Claims Dismissed in Suit Against School District

Family may refile distress, due process allegations

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By Rob Kunzig

A federal judge has dismissed three claims in a lawsuit against Cape Henlopen school board officials and a teacher filed by a 2009 Cape graduate and his parents.

Seven counts remain, including malicious prosecution, unlawful detention and defamation. The case is scheduled to go to trial April 1, 2011.

Attorneys for Cape teacher Amanda Jester sought to strike down the claim that she intentionally inflicted emotional distress upon Roger “Dayne” Wooleyhan Jr. during an October 2008 incident.

Then a Cape senior, Wooleyhan allegedly elbowed Jester in the chest as she separated him and his girlfriend in the hallway. The incident led to his arrest and suspension. Jester’s attorneys also sought to dismiss claims that the teacher abused Wooleyhan’s due process rights.

Jester’s attorneys argued that the Wooleyhans’ claims of intentional infliction of emotional distress were insufficiently detailed. Though the claim seems to merely recite the Delaware emotional distress standard, U.S. District Court Judge Michael Baylson wrote in the June 28 memo, earlier paragraphs describe Jester’s alleged conduct.

“At this early stage in the proceedings, prior to discovery, this court will not dismiss Wooleyhans’ emotional distress claim for failure to sufficiently plead emotional distress,” he wrote.

Baylson found flaws in two other emotional distress claims, dismissing both. The Wooleyhans allege that Jester physically separated the students, Baylson wrote, and falsely accused Roger Jr. of elbowing her; these are the same facts used to claim that Jester defamed Roger Jr.

Citing a Supreme Court decision, Baylson wrote that emotional distress claims cannot be based on facts that also relate to a defamation claim. He dismissed the claim without prejudice, allowing Roger Jr. to amend and resubmit. The judge dismissed the third-party emotional distress claim of Roger Jr.’s parents, Roger and Elizabeth.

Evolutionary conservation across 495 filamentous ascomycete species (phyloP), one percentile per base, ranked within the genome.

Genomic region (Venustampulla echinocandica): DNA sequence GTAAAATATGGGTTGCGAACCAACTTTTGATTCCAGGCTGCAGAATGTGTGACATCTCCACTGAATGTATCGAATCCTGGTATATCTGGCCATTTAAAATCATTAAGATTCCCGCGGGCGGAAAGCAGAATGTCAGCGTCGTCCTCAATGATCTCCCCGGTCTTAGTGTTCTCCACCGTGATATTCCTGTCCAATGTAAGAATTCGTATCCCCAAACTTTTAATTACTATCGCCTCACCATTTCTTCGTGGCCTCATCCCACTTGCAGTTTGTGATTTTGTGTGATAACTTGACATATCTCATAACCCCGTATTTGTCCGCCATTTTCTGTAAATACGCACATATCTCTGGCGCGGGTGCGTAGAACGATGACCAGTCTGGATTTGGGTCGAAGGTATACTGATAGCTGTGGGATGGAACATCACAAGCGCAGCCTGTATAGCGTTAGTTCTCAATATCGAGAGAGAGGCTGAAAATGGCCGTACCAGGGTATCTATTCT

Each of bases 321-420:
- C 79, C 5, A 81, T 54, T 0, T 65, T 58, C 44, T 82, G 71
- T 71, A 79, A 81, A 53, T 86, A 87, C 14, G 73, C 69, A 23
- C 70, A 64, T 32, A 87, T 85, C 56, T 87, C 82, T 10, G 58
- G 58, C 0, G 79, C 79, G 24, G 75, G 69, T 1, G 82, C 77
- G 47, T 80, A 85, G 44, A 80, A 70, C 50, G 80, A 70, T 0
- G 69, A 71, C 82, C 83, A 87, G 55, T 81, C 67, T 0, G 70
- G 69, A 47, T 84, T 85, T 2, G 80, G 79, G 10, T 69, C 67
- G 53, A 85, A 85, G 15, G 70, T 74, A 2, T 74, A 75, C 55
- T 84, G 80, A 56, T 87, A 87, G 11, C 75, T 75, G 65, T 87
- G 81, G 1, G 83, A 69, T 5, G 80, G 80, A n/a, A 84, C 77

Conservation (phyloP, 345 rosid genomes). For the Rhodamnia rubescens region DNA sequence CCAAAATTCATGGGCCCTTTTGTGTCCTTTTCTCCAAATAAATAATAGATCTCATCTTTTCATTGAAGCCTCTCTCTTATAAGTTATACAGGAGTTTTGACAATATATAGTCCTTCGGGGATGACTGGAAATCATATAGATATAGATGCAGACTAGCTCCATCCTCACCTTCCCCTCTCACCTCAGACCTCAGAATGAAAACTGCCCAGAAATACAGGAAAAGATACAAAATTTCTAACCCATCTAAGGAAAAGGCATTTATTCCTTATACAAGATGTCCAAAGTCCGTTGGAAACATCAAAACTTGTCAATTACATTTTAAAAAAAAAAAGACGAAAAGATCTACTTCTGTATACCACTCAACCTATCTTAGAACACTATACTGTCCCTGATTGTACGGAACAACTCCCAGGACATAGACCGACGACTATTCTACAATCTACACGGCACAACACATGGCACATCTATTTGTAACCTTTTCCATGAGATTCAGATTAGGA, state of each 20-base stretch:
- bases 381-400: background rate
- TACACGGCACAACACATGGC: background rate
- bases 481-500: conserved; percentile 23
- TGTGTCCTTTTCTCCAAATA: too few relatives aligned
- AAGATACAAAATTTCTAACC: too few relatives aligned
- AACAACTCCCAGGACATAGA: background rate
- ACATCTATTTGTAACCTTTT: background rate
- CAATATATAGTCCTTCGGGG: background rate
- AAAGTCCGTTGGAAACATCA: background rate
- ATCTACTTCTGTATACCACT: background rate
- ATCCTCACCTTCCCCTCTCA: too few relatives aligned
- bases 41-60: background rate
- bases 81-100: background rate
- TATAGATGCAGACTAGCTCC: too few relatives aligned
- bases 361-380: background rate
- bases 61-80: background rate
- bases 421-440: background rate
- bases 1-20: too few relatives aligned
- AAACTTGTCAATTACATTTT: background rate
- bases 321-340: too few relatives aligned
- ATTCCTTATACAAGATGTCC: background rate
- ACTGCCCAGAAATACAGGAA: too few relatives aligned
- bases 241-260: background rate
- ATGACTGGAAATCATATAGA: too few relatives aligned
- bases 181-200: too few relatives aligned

Baylson wrote their claim failed to meet the emotional distress standards set by Delaware law: they were not present at the incident, and they did not laim that Jester’s actions violated their parental rights. The claim was dismissed with prejudice, meaning Roger and Elizabeth cannot refile.

An abuse of process claim was dismissed without prejudice. Baylson wrote the Wooleyhans only allege Jester abused the process with an underlying ulterior motive, resulting in damage to all plaintiffs.

“Such a brief conclusory allegation that Jester’s actions constituted abuse of process, without any supporting allegations in the complaint suggesting that Jester committed any act or threat not authorized by the process fails to sufficiently plead a claim of abuse of process,” he wrote, adding the Wooleyhans may amend the claim to establish an ulterior motive.

The suit, filed Feb. 23, in U.S. District Court in Wilmington, names 10 other defendants, including Superintendent George Stone, Principal John Yore, Assistant Principal Dianne Mrazeck, teachers Lisa Coverdale and John Walsh, Student Resource Officer William Matt, Student Services Coordinator Robert Maull and the Delaware State Police. Roger Jr. was cleared of all charges Feb. 3, 2009, in Justice of the Peace Court No. 2 in Lewes.

Seven counts remain, including malicious prosecution, unlawful detention and defamation. The case is scheduled to go to trial April 1, 2011.